Economic optimal levels of control of sulfur dioxide emissions from the combustion of fossil fuels
Horvitz, Sigmund Alan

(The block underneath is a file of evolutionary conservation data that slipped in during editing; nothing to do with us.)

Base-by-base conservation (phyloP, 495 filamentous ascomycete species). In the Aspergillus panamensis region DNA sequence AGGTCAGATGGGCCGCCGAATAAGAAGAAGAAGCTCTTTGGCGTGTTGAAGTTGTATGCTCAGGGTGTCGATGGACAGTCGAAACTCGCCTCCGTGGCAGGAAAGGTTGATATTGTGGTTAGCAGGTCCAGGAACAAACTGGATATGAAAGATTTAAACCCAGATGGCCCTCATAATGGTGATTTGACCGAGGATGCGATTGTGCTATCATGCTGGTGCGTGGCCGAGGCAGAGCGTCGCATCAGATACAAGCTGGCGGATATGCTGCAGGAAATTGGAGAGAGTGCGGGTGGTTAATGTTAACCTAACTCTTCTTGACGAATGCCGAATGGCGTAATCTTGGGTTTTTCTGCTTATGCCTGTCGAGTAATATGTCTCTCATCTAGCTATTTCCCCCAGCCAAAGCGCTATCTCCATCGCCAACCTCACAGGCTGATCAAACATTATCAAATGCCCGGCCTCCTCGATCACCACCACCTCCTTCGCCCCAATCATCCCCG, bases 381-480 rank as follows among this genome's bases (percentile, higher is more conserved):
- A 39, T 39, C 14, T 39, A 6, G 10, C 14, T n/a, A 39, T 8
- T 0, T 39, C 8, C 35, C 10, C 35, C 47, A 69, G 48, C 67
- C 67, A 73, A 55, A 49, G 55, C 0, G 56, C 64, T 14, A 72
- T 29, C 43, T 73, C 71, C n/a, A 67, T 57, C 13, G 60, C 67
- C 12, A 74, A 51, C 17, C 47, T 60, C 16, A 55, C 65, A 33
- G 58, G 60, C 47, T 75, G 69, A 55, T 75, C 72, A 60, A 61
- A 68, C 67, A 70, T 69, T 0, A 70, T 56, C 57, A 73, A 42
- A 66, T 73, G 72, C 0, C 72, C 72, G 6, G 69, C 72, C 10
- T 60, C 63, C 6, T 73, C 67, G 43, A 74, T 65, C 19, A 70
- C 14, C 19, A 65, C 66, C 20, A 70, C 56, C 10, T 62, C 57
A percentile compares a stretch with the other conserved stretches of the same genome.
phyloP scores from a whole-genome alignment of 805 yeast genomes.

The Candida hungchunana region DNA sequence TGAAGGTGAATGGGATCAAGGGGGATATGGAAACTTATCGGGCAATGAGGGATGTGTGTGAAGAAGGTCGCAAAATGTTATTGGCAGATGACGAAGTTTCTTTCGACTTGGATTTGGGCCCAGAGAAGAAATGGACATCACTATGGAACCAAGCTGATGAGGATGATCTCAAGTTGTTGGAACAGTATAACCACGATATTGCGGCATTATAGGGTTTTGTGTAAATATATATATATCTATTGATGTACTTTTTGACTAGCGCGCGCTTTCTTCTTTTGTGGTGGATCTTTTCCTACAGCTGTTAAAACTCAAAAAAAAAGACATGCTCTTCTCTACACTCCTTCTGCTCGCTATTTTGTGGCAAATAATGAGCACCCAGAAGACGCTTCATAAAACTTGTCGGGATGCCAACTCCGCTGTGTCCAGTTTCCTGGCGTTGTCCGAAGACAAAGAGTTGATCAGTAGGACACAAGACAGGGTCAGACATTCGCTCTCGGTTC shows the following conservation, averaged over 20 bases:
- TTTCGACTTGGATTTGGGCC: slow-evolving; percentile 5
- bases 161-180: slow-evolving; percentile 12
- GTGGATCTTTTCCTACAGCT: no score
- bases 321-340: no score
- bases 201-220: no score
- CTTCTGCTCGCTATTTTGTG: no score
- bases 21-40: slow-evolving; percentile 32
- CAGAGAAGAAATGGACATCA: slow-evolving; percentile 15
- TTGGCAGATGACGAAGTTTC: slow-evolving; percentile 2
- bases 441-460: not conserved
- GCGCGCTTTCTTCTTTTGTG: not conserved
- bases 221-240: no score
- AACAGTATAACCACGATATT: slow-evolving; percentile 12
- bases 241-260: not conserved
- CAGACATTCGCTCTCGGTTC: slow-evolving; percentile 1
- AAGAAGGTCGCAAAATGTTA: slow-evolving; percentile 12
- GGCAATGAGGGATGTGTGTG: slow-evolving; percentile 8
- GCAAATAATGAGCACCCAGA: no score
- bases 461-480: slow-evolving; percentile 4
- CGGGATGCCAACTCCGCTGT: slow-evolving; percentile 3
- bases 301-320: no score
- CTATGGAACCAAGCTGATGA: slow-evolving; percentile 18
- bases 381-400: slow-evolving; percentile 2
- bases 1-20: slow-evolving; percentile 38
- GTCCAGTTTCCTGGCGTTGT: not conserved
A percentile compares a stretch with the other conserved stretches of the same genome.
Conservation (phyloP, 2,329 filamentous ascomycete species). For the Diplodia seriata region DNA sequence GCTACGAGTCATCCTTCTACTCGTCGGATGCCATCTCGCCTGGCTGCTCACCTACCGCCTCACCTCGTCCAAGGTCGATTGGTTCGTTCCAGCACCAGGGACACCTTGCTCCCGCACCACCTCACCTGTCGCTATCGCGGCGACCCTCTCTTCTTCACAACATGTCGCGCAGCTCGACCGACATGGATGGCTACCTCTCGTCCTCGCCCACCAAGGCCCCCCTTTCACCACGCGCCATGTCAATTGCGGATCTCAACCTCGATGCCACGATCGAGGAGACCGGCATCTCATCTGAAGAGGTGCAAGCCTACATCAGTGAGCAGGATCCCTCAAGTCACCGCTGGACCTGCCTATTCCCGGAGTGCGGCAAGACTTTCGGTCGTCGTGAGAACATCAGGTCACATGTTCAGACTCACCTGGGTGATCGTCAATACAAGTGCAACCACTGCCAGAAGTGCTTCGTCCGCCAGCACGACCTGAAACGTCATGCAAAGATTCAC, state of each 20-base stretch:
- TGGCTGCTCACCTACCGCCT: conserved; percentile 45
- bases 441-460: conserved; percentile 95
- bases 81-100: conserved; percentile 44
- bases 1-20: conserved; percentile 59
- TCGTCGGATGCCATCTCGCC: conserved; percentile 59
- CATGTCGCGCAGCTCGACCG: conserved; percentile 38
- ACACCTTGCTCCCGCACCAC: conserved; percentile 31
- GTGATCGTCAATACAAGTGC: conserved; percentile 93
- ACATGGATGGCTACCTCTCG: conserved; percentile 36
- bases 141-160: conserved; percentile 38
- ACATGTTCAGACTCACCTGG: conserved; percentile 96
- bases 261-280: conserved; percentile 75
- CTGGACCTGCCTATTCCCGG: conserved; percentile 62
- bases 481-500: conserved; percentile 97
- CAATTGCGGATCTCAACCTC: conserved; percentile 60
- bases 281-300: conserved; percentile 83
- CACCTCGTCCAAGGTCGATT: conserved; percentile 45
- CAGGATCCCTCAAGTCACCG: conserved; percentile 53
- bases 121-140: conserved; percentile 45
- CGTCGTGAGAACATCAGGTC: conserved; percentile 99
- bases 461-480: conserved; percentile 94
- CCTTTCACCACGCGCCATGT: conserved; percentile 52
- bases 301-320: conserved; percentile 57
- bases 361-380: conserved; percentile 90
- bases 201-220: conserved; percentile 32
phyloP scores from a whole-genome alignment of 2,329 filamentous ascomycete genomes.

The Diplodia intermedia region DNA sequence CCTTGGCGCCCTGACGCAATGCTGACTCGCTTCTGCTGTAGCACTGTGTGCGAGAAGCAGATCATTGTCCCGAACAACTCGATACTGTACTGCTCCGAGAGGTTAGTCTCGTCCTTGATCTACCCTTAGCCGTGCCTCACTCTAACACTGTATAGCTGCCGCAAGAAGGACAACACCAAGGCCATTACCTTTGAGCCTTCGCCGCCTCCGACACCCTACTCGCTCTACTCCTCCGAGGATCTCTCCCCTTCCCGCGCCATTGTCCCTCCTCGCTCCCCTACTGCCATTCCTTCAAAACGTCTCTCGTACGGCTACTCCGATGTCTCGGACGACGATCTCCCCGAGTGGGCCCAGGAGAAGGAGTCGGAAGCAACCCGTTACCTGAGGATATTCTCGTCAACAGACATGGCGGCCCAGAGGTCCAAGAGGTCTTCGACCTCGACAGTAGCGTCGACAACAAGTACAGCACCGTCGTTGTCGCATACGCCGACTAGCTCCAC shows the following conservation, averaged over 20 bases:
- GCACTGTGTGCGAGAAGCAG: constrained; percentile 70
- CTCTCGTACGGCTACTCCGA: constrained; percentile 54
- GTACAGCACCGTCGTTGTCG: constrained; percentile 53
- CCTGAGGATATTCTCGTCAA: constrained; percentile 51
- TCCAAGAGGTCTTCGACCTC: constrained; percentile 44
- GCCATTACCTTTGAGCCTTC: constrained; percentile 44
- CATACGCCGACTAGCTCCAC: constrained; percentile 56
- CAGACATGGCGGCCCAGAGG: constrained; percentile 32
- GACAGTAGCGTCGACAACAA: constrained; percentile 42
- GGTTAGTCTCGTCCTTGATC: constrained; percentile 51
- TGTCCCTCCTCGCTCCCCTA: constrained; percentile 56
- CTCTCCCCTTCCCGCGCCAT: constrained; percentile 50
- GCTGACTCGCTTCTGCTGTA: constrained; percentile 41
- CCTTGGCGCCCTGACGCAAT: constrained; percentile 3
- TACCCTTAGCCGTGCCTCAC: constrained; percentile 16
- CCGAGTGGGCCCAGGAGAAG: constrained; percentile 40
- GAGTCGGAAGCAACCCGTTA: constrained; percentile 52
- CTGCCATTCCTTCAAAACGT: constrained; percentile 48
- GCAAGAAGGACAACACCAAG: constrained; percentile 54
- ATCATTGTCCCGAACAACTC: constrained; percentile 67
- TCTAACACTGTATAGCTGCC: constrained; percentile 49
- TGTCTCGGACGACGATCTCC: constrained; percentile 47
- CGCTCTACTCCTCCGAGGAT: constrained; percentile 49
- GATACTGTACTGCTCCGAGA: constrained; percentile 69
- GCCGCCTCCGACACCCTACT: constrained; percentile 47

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The 1970 Amendments to the federal Clean Air Act direct the Administrator of the Environmental Protection Agency to promulgate uniform standards governing the ambient concentrations of a number of air pollutants including sulfur dioxide. This statute suggests the question of what constitutes optimal levels of control of air pollutants and provides the direction for the study, the subject of which is economic optimal levels of control of sulfur dioxide emissions. In Chapter I the sources of sulfur dioxide concentrations, the effects of sulfur dioxide concentrations, and the technology of control of sulfur dioxide emissions are examined. The social control of sulfur dioxide emissions and concentrations is the subject of Chapter II. The literature on optimal levels of control of sulfur dioxide emissions and concentrations is the subject of Chapter III. Much of this work is directed toward numerical solutions. The result is that there is not in the literature a statement, rigorously derived, of optimal control policy criteria. Analytic solutions for optimal levels of control of sulfur dioxide emissions are derived in Chapter IV. The analysis proceeds within a static framework. The conditions under which the static solution for a series of instantaneous optima approaches the dynamic solution for the optimal path of control is the subject of Chapter VII. In Chapter V the implications of the analysis for a priori decision making are examined. Here rules which are operationally useful in making a priori judgements about optimal levels of control are derived. The use of the rules in a priori decision making is demonstrated. The numerical solution of the model is the subject of Chapter VI. Here the results of a case study of optimal rates of emission at the sources of sulfur dioxide emissions from the combustion of fossil fuels are reported.